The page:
Frozen spinach has been boiled/blanched. You can do this if you really want it to be as much like frozen spinach as possible, but really, you can just cook it with the water left on the leaves from washing - effectively a bit more like steaming. There's no need to freeze it. This will result in something with fresher flavor and a bit more substantial texture than frozen spinach (not as eager to disintegrate). And you don't have to worry about moisture much - a lot of the water will cook off - but you can certainly drain it additionally if it's too much for you.
If you really want it exactly like frozen spinach, you could boil it, and maybe even freeze it to help mess up the texture, but I'm guessing you'd prefer cooked fresh spinach anyway. In this case, you'd have to squeeze and drain it just like with frozen spinach to get the water out. (If it's unclear how to do this, see What is the most efficient way to squeeze water out of cooked spinach?.)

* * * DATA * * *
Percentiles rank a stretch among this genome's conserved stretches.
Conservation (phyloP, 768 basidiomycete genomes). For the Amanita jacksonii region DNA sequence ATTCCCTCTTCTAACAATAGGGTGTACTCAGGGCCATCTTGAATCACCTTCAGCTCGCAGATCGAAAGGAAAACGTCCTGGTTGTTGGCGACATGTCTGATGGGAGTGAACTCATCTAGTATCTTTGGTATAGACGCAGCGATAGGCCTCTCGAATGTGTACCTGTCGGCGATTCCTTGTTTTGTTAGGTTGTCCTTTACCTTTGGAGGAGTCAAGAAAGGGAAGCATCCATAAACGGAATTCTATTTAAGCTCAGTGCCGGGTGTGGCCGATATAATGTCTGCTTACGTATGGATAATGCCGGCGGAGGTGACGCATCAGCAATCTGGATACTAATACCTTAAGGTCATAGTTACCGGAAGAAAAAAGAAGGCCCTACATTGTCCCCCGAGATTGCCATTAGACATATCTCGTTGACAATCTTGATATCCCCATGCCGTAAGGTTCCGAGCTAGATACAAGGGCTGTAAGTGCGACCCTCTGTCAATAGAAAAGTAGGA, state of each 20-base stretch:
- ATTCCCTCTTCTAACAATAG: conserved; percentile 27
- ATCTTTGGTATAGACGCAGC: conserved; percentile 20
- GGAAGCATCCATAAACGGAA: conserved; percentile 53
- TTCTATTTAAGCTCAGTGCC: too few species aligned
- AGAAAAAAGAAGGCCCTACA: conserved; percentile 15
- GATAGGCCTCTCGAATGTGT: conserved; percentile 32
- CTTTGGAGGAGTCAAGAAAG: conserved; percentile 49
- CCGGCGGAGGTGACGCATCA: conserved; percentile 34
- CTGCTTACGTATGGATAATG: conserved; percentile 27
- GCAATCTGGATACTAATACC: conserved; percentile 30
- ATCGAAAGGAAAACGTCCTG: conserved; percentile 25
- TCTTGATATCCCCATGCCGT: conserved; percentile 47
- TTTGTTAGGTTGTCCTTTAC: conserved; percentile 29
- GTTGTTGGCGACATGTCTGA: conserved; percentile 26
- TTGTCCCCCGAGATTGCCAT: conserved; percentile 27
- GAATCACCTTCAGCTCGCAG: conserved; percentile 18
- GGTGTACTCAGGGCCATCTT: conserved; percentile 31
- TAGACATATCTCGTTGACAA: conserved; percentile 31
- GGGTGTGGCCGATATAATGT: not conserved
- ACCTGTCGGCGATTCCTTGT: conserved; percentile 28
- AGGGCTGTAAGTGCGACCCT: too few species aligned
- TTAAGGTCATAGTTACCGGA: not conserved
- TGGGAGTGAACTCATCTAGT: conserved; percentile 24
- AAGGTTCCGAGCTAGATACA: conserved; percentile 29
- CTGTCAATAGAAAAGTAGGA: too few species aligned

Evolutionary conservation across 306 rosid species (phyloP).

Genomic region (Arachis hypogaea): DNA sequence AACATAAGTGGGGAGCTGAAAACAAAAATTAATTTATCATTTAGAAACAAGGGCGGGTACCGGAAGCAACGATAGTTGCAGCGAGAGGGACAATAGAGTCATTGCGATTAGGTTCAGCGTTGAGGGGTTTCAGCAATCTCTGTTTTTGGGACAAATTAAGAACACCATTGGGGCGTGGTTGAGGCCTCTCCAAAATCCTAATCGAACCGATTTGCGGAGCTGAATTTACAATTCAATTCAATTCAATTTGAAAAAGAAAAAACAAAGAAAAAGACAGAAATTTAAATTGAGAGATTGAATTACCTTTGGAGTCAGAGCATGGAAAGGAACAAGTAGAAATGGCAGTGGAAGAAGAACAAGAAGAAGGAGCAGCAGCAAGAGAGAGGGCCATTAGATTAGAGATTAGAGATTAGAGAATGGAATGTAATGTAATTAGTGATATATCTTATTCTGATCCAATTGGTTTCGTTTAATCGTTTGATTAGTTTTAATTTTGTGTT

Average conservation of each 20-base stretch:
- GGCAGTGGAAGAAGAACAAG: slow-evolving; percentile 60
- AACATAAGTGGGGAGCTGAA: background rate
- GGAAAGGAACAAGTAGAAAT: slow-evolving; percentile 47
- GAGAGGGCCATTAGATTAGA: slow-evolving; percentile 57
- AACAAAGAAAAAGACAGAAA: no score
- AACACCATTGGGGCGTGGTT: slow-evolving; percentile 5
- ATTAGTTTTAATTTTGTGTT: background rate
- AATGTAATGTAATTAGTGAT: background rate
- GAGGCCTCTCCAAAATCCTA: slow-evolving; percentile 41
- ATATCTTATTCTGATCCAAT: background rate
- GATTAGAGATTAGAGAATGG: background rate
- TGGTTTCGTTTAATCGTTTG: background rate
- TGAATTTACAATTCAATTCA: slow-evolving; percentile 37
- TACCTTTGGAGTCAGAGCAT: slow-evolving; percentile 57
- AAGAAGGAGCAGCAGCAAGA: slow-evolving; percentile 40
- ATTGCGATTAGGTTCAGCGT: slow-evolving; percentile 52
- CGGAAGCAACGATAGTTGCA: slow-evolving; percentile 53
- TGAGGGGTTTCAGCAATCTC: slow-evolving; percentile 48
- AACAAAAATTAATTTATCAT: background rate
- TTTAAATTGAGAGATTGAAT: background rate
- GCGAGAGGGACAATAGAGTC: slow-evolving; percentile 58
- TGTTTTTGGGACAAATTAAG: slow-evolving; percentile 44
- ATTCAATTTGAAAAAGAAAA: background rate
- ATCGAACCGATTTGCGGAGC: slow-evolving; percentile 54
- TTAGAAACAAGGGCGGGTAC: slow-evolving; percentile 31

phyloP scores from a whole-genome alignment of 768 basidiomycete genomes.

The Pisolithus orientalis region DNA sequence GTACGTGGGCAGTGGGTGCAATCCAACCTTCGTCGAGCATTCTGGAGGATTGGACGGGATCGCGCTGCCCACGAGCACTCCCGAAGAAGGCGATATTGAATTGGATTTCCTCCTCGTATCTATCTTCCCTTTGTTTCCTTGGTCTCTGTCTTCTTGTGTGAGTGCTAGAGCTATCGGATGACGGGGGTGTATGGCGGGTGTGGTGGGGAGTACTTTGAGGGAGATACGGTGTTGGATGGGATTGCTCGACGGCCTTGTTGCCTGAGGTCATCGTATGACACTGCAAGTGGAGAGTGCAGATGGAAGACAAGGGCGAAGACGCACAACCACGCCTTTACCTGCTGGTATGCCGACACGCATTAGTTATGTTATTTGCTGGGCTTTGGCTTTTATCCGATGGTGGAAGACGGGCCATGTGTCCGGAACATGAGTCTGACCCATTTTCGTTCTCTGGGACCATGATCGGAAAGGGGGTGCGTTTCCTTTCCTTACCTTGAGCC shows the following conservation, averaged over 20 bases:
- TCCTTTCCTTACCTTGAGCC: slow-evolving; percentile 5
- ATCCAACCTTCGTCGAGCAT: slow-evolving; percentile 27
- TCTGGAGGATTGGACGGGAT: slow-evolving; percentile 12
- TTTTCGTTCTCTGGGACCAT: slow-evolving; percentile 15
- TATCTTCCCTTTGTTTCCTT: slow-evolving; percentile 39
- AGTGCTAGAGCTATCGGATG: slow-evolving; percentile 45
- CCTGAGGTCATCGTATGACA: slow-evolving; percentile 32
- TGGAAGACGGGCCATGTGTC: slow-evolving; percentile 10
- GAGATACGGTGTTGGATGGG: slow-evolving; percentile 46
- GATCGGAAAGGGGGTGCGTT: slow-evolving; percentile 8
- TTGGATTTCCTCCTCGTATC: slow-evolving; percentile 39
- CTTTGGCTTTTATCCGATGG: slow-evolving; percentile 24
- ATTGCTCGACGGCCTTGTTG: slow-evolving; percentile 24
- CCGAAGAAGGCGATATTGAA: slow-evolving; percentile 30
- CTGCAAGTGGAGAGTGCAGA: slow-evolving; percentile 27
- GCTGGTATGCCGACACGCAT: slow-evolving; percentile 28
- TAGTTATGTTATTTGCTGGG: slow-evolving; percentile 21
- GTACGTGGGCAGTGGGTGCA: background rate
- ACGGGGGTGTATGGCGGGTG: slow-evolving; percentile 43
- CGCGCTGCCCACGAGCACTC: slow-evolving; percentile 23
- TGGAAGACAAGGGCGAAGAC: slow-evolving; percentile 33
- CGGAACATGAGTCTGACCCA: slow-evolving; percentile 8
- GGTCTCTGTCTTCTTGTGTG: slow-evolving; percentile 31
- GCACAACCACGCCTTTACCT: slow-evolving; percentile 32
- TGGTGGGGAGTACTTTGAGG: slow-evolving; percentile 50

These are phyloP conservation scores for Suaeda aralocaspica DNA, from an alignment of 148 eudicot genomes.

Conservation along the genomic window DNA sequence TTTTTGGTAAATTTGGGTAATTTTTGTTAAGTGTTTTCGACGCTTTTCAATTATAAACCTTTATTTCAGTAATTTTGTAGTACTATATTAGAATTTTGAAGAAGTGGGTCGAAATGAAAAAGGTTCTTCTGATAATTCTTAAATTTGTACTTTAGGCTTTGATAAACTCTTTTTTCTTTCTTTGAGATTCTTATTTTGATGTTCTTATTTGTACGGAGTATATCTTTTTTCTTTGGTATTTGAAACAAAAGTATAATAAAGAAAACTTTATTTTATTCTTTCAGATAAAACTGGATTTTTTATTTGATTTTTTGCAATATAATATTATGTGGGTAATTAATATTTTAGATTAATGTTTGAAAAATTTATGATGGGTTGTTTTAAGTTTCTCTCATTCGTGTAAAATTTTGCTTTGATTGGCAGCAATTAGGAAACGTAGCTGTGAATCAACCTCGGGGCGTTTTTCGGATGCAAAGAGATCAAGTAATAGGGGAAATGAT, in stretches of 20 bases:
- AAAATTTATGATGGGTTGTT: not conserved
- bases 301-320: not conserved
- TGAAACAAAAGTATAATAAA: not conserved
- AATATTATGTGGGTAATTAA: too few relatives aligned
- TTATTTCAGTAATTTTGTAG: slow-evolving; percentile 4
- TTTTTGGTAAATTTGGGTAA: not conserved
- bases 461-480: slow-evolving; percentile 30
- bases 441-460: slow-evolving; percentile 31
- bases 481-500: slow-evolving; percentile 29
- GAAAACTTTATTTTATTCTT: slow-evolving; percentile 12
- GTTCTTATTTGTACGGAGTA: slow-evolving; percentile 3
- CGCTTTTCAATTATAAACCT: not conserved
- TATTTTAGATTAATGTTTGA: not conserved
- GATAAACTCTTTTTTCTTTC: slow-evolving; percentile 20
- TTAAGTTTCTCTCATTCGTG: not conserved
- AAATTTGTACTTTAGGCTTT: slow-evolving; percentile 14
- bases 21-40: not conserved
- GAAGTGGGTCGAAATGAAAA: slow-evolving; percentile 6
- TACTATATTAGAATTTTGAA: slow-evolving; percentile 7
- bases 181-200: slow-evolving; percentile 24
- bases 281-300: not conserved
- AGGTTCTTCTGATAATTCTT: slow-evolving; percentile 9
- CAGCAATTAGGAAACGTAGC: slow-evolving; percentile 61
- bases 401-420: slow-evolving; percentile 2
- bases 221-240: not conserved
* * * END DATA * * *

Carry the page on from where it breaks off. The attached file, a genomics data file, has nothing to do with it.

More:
Based on nutrition facts for raw spinach and frozen spinach, one 10 ounce package is approximately the amount you'll get from cooking a 340g (12 ounce) bunch of spinach - that weight is probably after removing the stems you're not actually going to cook, though. This fits with my experience cooking down spinach. Most things you'll use it in are really forgiving, so probably best to err on the larger side with your bunch of spinach!